Scientists have obtained RNA from an extinct species for the first time | Albiseyler

Scientists have obtained RNA from an extinct species for the first time

Emilio Marmol Sanchez

The researchers took tissue samples from a 130-year-old Tasmanian tiger specimen stored at room temperature at the Swedish Museum of Natural History in Stockholm.

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For the first time, geneticists have isolated and decoded RNA molecules from a creature that died out long ago.

Genetic material from a 130-year-old specimen of the Tasmanian tiger, or thylacine, in the collection of the Swedish Museum of Natural History in Stockholm has given scientists a better understanding of how the animal’s genes worked. The researchers shared their findings in a study published Tuesday in the journal Science Genome research.

“RNA gives you a chance to go through the cell, the tissues, and find the actual biology that was preserved in this animal, the thylacine species, right before death,” said the study’s lead author Emilio Mármol Sánchez, a computational biologist. at the Center for Paleogenetics and SciLifeLab in Sweden.

The thylacine was about the size of a coyote and was a marsupial predator. It disappeared about 2000 years ago practically everywhere except the Australian island state of Tasmania, where the population was hunted to extinction by European settlers. The last captive thylacine, named Benjamin, died of exposure in 1936 at Beaumaris Zoo in Hobart, Tasmania.

Mármol Sánchez said that while the goal of his team’s research was not extinction, a better understanding of the genetic make-up of the Tasmanian tiger could help recently launch efforts to bring the animal back in some form.

Andrew Pask, who leads a project to resurrect the thylacin, he said the paper was “groundbreaking”.

“We used to think that only DNA remained in old museums and ancient specimens, but this paper shows that you can also get RNA from tissues,” said Pask, a professor at the University of Melbourne in Australia and head of the Thylacine Integrated Genetic Restoration Research Laboratory. Lab. .

“This will greatly advance our understanding of the biology of extinct animals and help us build much better extinct genomes,” he added.

Ancient DNA can last over a million years under the right conditions and has revolutionized scientists’ understanding of the past.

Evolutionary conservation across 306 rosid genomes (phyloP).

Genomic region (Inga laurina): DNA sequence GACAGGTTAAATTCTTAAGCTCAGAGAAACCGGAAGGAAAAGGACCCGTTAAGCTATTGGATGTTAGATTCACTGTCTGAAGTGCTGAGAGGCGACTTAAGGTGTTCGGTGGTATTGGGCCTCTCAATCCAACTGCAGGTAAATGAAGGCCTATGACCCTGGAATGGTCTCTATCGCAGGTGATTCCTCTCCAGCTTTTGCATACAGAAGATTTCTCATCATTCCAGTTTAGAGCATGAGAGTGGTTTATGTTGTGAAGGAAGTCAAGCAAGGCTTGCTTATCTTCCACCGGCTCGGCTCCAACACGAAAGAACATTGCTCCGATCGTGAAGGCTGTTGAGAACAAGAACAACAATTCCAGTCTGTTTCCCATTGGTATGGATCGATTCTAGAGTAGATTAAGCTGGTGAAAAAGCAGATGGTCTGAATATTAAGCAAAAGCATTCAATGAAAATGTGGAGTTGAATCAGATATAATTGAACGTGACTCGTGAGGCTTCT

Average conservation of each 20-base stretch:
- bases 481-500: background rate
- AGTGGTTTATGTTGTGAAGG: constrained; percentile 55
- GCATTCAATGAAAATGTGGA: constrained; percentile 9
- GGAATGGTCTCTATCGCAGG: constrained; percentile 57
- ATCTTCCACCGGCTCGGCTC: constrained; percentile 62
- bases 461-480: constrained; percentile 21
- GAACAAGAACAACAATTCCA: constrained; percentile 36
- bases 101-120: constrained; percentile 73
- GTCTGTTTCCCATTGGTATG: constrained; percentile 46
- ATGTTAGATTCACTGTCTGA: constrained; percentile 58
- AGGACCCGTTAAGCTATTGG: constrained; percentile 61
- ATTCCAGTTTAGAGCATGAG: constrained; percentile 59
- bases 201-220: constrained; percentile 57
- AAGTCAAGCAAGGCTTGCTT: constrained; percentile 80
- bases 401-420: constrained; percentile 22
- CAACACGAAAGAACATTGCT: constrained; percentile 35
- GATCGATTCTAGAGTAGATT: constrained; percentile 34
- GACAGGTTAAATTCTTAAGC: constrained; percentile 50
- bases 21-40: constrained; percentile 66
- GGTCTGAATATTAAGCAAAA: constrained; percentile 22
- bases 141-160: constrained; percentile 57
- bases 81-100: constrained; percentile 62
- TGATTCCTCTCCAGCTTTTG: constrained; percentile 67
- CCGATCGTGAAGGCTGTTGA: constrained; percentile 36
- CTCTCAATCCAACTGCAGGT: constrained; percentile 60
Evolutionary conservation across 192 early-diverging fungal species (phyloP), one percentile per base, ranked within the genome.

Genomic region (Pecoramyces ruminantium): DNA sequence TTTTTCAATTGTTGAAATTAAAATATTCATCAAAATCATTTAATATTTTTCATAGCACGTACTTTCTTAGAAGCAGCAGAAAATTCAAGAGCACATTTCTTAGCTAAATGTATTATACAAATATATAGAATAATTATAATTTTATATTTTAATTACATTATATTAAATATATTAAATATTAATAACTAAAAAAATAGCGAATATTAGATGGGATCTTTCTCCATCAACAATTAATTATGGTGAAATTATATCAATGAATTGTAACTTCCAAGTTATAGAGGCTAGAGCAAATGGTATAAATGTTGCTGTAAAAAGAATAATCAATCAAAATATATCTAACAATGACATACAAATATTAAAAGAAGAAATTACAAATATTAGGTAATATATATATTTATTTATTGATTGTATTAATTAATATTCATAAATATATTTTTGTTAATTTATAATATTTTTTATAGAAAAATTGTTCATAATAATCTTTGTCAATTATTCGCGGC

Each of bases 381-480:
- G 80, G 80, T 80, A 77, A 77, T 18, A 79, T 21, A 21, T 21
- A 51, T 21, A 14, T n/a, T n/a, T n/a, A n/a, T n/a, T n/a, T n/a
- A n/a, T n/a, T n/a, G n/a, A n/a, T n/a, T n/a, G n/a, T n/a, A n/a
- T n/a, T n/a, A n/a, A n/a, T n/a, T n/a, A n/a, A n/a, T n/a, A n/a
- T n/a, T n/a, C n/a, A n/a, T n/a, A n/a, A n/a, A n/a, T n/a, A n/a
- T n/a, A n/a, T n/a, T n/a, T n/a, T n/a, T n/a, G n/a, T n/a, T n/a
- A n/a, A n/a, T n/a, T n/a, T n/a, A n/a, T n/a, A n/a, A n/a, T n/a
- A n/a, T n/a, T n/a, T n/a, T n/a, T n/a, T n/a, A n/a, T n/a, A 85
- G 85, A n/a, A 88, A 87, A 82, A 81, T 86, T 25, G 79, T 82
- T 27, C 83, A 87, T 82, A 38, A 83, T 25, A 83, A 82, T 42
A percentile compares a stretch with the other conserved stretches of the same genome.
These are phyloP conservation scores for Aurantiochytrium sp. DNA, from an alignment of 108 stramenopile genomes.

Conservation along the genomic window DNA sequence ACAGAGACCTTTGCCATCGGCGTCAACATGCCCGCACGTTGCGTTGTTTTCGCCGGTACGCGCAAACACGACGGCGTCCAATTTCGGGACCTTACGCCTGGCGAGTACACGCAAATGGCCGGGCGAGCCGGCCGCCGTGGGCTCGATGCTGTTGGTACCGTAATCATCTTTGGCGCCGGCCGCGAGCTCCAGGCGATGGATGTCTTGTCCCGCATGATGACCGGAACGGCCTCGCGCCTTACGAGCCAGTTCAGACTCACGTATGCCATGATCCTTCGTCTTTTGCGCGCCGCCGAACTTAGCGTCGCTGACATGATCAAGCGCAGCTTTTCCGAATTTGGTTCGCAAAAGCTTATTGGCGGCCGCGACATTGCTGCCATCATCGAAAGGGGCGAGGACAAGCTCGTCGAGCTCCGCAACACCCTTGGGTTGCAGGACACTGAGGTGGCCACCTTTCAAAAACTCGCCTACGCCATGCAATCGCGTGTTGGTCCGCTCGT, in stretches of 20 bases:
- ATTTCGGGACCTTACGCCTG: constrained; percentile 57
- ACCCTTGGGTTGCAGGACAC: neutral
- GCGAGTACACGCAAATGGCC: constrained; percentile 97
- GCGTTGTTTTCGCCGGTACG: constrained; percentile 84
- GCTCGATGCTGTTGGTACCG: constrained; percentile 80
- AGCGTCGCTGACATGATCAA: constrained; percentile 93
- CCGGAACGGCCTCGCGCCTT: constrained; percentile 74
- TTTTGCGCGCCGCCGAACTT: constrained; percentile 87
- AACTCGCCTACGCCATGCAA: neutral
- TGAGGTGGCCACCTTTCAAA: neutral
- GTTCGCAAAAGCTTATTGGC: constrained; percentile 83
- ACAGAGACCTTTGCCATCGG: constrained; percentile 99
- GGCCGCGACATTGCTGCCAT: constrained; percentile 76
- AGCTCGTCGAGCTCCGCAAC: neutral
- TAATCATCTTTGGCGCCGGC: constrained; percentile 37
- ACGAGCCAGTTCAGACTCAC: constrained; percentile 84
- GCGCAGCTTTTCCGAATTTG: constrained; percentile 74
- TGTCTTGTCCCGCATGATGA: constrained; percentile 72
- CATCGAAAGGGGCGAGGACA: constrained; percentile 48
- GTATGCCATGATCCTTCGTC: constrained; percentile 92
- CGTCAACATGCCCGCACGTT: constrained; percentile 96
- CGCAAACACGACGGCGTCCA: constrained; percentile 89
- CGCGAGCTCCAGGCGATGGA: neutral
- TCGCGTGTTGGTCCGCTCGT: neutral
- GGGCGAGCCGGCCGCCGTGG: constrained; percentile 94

RNA, a temporary copy of a stretch of DNA, is more fragile and breaks down faster than DNA and, until recently, was not thought to last for any length of time.

In 2019, the team sequenced RNA from the skin of a 14,300-year-old wolf which was preserved in permafrost, but the latest research is the first time that RNA has been obtained from an animal that is now extinct.

Mármol Sánchez said the study is a proof of concept, and his colleagues now hope to obtain RNA from animals that died out much earlier, such as the woolly mammoth.

The research team was able to RNA sequence skin and skeletal muscle tissue from the sample and identify genes specific to the thylacine. This information forms part of what is known as the animal’s transcriptome, just as the information stored in DNA is known as the genome.

DNA is often described as the instructions for life contained in every cell of the body. Among other cellular functions, RNA produces proteins by making a copy of a particular section of DNA in a process known as transcription.

Understanding RNA allows scientists to piece together a more complete picture of the animal’s biology, Mármol Sánchez he said. He uses the analogy of a city where every restaurant is given one giant recipe book — the DNA. However, it is RNA that allows each restaurant to produce different dishes from this reference book.

“If you only focus on DNA, you won’t be able to capture the differences between all these restaurants,” said Mármol Sánchez. “With RNA… now you can go to a restaurant and taste food, taste paella, sushi or sandwiches.”

“You can learn a lot … by reading those recipes,” he added, “but you’re going to miss the actual bits of metabolism, biology, that all those restaurants or cells have between them.”

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